Finding Our Voice
Indigenous peoples have always spoken for themselves, although too few of us listened for too many centuries. In the 1980s, as concern arose about sustainable development, the political agendas of governments and development, the political agendas of governments and development agencies began to take note of the relevance of the interests of indigenous peoples. Still, at the close of the Earth Summit in Rio in June, it was painfully evident that not many in policy-making circles even now really hear indigenous voices. Colonial practices - and the polices supporting them - remain entrenched.
In much the same way, indigenous peoples and cultures have become the objects of a trendy interest from our popular culture, even while policy makers continue down their road of business as usual. As the major institutions of our society fail us morally, many who feel lost spiritually look to indigenous belief systems for guidance Although a n appreciation of different ways of living is long overdue, the commercial appropriation of indigenous culture in effect spiritually strip mines other peoples' beliefs, which are ripped from their human and political context.
Finding a sense of who we are and what we stand for as a people is the starting point for dialogue with other cultures and peoples. It is a prerequisite for acting on behalf of human rights and resolving conflicts without resort to force. Cultural Survival is not about preserving diversity so that those lost in post-modern societies can gain a tether to reality. Cultural Survival is about a dialogue among equals, and one goal of this organization is to make difference a source of strength and innovation, not a threat to our common security. CS work in partnership with indigenous peoples, building relationships that encourage a deep appreciation of what other cultures bring to our own.
We can assure indigenous peoples that we are reliable partners only insofar as we can show them that what we do comes from our roots. Toward this end, the Columbus Quincentennary provides one opportunity for non-indigenous peoples to reflect on who we are and what we stand for. We must seize this opportunity by listening to both ourselves and others, finding our voice by grounding ourselves and others, finding our voice by grounding ourselves in our beliefs and traditions.
And we find our voice by acting, by making the Quincentennary an occasion as well for non-indigenous peoples to defend first peoples. Yet effective action is hard to achieve. For at last 100 years, U.S. foreign policy has been rooted in a view of the other that is at best deeply racist. To deepen and expand political discourse in the United States, we must acknowledge the magnitude of the injustices perpetrated in the name of trade and exploration. That means examining a culture of violence that has blinded us to new possibilities and new relationships with other peoples and other societies.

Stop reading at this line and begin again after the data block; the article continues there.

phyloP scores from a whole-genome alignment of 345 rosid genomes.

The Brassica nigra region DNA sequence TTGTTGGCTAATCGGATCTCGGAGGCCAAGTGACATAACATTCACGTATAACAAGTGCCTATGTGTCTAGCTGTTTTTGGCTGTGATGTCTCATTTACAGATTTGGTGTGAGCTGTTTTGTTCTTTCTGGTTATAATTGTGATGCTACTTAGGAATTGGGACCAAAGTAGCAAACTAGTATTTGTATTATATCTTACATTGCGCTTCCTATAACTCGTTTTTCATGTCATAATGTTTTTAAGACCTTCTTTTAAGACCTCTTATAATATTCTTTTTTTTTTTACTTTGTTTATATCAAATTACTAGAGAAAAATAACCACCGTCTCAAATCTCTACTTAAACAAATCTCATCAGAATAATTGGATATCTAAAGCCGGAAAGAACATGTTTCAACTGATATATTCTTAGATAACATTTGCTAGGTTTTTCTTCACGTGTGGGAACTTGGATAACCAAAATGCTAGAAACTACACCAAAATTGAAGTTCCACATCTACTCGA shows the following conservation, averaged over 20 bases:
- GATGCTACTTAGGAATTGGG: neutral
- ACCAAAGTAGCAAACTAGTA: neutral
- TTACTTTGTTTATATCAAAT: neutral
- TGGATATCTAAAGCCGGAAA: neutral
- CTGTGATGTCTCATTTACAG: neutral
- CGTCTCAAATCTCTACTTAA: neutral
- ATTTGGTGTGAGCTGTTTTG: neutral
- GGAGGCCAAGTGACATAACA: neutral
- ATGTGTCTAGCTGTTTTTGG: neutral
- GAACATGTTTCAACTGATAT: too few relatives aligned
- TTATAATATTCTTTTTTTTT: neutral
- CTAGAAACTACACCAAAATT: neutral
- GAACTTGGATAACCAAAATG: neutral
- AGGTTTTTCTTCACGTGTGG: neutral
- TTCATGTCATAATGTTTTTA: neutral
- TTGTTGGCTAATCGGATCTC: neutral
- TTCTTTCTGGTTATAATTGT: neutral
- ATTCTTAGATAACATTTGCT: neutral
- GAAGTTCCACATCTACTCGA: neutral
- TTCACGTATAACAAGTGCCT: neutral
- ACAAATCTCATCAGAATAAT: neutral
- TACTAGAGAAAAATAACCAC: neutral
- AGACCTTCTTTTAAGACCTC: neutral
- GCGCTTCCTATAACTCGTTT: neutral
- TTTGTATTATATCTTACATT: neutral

In many ways, this is the critical task in the post-Cold War world. An ability to deal with racial and cultural differences is at the heart of developing multicultural, pluralistic societies. From Los Angeles to Bosnia to Mogadishu, the challenges of living together are painfully clear. Such conflicts erupt when resources - and power over them - are unevenly distributed. As access to resources becomes further constrained, collisions between local communities and indigenous groups on the one hand and governments and economic interests on the other will intensify and define global politics. This is as true in south-central Los Angeles as it is in leaders address the roots of conflict in the 1990s, we face a future of violence and war.
The question then arises, what action can we take? First just as Cultural Survival has advocated fair and equal participation by indigenous people in decisions affecting their lives, it is time to demand this right for ourselves. In 1992, an election year, voters can decide whether to continue the 12-year Reagan-Bush agenda of denial and neglect or push our leaders to come to terms with an interdependent global economy and environment. Local participation in decisions at all levels is a staring point for sustainable national and international development.
Second in 1993, which the United Nations has declared to be the International Year of the World's Indigenous Peoples, the findings of major UN working groups - on minority rights and indigenous rights - may reach the General Assembly as proposed charters. The year and the charters can be entry points for engaging policy makers, elites, and the informed public in the search for guidelines for navigating a future of ethnic and resource conflicts. Cultural Survival will make these initiatives on collective rights a priority, joining them to our continuing advocacy of land rights, our efforts to educate the public in this country, and our work to improve the place of local producer groups in the marketplace.
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